Regulation of pharmaceutical markets in Germany: improving efficiency and controlling expenditures?
Article first published online: 15 NOV 2005
Copyright © 2005 John Wiley & Sons, Ltd.
The International Journal of Health Planning and Management
Volume 20, Issue 4, pages 329–349, October 2005
How to Cite
Busse, R., Schreyögg, J. and Henke, K.-D. (2005), Regulation of pharmaceutical markets in Germany: improving efficiency and controlling expenditures?. Int. J. Health Plann. Mgmt., 20: 329–349. doi: 10.1002/hpm.818
- Issue published online: 15 NOV 2005
- Article first published online: 15 NOV 2005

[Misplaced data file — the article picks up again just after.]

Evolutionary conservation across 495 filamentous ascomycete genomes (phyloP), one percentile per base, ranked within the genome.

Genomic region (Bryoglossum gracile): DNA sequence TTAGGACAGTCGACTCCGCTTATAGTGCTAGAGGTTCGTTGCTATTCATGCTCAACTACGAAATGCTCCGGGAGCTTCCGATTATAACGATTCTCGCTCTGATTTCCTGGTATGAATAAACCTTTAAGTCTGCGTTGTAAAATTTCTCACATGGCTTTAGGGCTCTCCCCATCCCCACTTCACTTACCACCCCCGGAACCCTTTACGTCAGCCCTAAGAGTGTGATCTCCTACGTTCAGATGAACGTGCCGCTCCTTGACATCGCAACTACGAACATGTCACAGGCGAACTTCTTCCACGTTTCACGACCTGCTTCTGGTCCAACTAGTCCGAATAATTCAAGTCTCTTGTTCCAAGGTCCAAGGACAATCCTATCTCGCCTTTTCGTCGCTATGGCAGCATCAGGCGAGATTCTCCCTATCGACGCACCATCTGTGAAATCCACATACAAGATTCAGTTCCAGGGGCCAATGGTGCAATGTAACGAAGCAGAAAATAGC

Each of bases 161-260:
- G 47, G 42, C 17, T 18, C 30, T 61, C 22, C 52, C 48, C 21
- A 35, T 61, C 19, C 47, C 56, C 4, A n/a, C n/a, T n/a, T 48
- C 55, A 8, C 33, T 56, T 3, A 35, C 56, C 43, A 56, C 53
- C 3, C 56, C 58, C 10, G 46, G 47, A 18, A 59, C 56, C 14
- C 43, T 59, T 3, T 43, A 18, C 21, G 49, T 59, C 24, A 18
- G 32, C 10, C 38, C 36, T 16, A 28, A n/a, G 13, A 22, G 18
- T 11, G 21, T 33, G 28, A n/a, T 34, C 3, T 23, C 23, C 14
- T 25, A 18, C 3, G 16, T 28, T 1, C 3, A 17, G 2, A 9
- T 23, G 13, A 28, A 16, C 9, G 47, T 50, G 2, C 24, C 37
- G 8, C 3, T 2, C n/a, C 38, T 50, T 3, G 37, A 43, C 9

Rising pharmaceutical expenditure has become a major concern for policy makers in Germany over recent years. Therefore, the pharmaceutical market has been increasingly targeted by different kinds of regulation, focussing on both the supply and the demand side, using price, volume and spending controls. Specific regulations include price reductions, reference pricing, pharmacy rebates for sickness funds, increasing co-payments, an ‘aut-idem’ substitution, parallel imports, a negative list, directives, and finally, spending caps for pharmaceutical expenditure per physicians' association. Although it is difficult to attribute certain effects to single measures, some measures like reference pricing and physician spending caps are more effective and long-lasting than others. In spite of being opposed by physicians, the spending caps applied between 1993 and 2001 have limited pharmaceutical expenditure for an entire decade. However, while some measures do effectively control expenditures, their effect on allocative efficiency may be detrimental. Copyright © 2005 John Wiley & Sons, Ltd.